Change is part and parcel of being human, as Ricoeur** reminds us. Our personal histories are entangled with those of others. As individuals we have the capacity to say, to engage in conversation with others; we have the capacity to act; we have the capacity to recount our histories and those of others in ever changing ways; we are able to take responsibility for our actions, when others are harmed by our actions, we have the capacity to make reparations; and we are able to make and keep promises about the future. All this we do in the company of others.

For we need the recognition and good will of others to function as human beings in society. To continuously negotiate our differences of opinions, to generously concede a point when we have a difference of opinion, and equally generously hold out a helping hand. In the face of the other, we see our fragile selves. Without the other, we cannot be in this moment in history.

*Four decades later, I’m still of the same opinion and would have voted to remain, if I had been eligible to vote this time.

**In its original French, this speech was more elegantly titled Devenir capable, être reconnu.

 

On intertwining history and the Other

Who is our other? In Time and Narrative, vol. 3, ch. 4, 109-116,  Ricoeur seems to give a surprising answer. At least that’s how I understand it. Here, he examines historians’ use of time. He discusses how they bridge the lived time of human beings and cosmic time through three different reflective instruments: calendars, the succession of generations and archive traces; with the caveat that it is not the historian who spends much time reflecting on these instruments, but the philosopher of history.

While his reflections on calendars, archives, documents and traces are fairly straightforward, Ricoeur’s meditation on the succession of generations is less easy to fathom at first glance.

We certainly do know what is meant when we speak of generations, such as the Victorians, the Edwardians, the Baby Boomers, the ‘68ers, the Millennials and others, and ascribe certain general attitudes to them. Attitudes deriving from common influences and shared experiences.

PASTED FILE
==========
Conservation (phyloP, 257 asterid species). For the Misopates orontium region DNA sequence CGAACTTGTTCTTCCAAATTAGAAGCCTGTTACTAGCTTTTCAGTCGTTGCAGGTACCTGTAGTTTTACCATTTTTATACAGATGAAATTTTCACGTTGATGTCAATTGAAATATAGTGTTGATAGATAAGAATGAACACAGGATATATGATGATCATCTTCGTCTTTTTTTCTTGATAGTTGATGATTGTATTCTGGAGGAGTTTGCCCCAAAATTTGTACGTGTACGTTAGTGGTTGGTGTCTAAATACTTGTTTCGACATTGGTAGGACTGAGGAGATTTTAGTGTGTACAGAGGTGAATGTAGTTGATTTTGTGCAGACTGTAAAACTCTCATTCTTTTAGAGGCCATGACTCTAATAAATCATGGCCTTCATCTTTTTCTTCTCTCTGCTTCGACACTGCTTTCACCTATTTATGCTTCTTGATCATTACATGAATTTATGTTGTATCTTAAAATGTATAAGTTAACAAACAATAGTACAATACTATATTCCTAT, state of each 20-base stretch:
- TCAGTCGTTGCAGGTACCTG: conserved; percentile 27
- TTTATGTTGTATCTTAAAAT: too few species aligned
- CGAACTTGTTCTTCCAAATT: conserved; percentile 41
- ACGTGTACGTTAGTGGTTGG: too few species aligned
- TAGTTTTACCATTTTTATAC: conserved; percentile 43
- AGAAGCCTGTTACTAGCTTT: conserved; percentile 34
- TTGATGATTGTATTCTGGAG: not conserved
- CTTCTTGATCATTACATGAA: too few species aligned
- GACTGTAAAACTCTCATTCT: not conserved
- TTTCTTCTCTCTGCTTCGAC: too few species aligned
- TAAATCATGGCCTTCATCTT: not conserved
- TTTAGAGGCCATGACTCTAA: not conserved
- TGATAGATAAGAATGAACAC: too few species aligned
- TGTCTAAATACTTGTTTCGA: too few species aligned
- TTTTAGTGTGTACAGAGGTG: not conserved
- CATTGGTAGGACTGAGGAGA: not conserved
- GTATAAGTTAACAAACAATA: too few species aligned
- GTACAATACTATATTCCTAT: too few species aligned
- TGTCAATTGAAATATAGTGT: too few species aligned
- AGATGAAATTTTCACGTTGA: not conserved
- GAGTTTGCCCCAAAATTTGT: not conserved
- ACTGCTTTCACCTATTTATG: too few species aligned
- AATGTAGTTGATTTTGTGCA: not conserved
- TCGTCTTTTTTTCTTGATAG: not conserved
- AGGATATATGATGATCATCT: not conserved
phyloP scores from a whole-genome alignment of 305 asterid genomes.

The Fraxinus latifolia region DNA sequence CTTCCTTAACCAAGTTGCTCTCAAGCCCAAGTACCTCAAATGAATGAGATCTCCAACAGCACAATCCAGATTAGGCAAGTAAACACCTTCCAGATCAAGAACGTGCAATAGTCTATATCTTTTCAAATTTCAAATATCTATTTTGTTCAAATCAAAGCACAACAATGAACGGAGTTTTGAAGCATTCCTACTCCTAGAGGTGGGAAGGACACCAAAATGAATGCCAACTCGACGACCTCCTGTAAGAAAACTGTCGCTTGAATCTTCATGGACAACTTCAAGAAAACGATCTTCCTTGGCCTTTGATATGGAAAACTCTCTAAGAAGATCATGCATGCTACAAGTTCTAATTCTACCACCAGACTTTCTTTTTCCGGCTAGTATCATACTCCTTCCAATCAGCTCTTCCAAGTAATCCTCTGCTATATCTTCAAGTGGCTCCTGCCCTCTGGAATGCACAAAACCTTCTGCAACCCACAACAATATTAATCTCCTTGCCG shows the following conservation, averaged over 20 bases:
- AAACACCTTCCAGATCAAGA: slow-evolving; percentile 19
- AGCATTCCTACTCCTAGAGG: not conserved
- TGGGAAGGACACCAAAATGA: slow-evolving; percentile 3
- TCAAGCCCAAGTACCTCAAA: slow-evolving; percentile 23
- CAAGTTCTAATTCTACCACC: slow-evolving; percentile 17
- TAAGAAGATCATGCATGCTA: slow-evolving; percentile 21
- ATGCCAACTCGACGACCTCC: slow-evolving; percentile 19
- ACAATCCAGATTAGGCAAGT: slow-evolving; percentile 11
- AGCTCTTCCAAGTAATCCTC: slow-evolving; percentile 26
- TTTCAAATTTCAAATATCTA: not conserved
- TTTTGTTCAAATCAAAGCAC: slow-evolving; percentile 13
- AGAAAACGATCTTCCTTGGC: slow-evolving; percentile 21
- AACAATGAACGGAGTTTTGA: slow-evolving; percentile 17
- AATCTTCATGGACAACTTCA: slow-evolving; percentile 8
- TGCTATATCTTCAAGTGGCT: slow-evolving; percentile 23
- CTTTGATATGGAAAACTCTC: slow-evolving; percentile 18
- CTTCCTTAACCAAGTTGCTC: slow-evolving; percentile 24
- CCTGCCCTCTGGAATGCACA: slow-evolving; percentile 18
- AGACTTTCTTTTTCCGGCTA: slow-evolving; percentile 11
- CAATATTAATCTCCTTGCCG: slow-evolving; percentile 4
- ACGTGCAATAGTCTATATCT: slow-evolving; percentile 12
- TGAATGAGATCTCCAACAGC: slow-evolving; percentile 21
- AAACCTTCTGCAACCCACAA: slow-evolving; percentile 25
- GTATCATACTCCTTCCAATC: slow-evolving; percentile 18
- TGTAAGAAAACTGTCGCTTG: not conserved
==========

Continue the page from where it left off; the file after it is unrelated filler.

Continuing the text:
According to Ricoeur’s reading of, among others, Alfred Schutz, Karl Mannheim and Dilthey, a generation is a combination of biological and social time, hence birth, ageing and death, along with the social activities of individuals. A generation has certain traditions from the previous one, i.e. continuity, yet at the same time, is defined by the acquisition of the new, which marks it as different from the parent generation. Thus, Ricoeur understands Dilthey’s concept of generation as being both open and closed, tradition and innovation, something acquired and yet having a common orientation (p. 111).

When time is added to this mixture of influences received and influences exercised, according to Ricoeur, it helps us to understand the idea of a succession of generations. He sees it as a chain arising from the intertwining of new possibilities and transmission of that which is already acquired. In other words, the passing generations carry traditions with them, while at the same time being open to new innovations, with the dead being replaced by the living.

Ricoeur discusses (p.110) how the idea of a generation, according to Kant, in the 3rd proposition of his Idea of a Universal History on a Cosmopolitan Plan, is the interweaving of human history and the human species in the ethical task of creating a civil society, where the previous generation makes huge efforts and sacrifices not for their own well-being, but that of succeeding generations.

Historians use the idea of the succession of generations in a more practical sense.* Thus, for instance, in terms of history’s outermost limits in the relations between the self and the other, the Shoah or Holocaust, historians such as Saul Friedlander, enquire into how it is perceived by succeeding generations (e.g. Introduction to Friedlander (ed.), Probing the limits of representation (1992).  And archive collections around the world, whether witness testimonies from the Holocaust and 20th century genocides, or, e.g. on World War I enable succeeding generations to obtain a glimpse of the lives of previous generations in times of strife.

It took me a while to understand Ricoeur’s thoughts on the succession of generations, but upon long reflection, I believe, that he illustrates how our other is none other than past and future generations, in other words, our predecessors and our successors, thus implying that we who are alive today belong together as a generation.

*cf Wulf Kansteiner, Moral pitfalls of memory studies:The concept of political generations (Memory Studies, 5(2) 2012, 111–113, ) for a critical view of use of the term generation.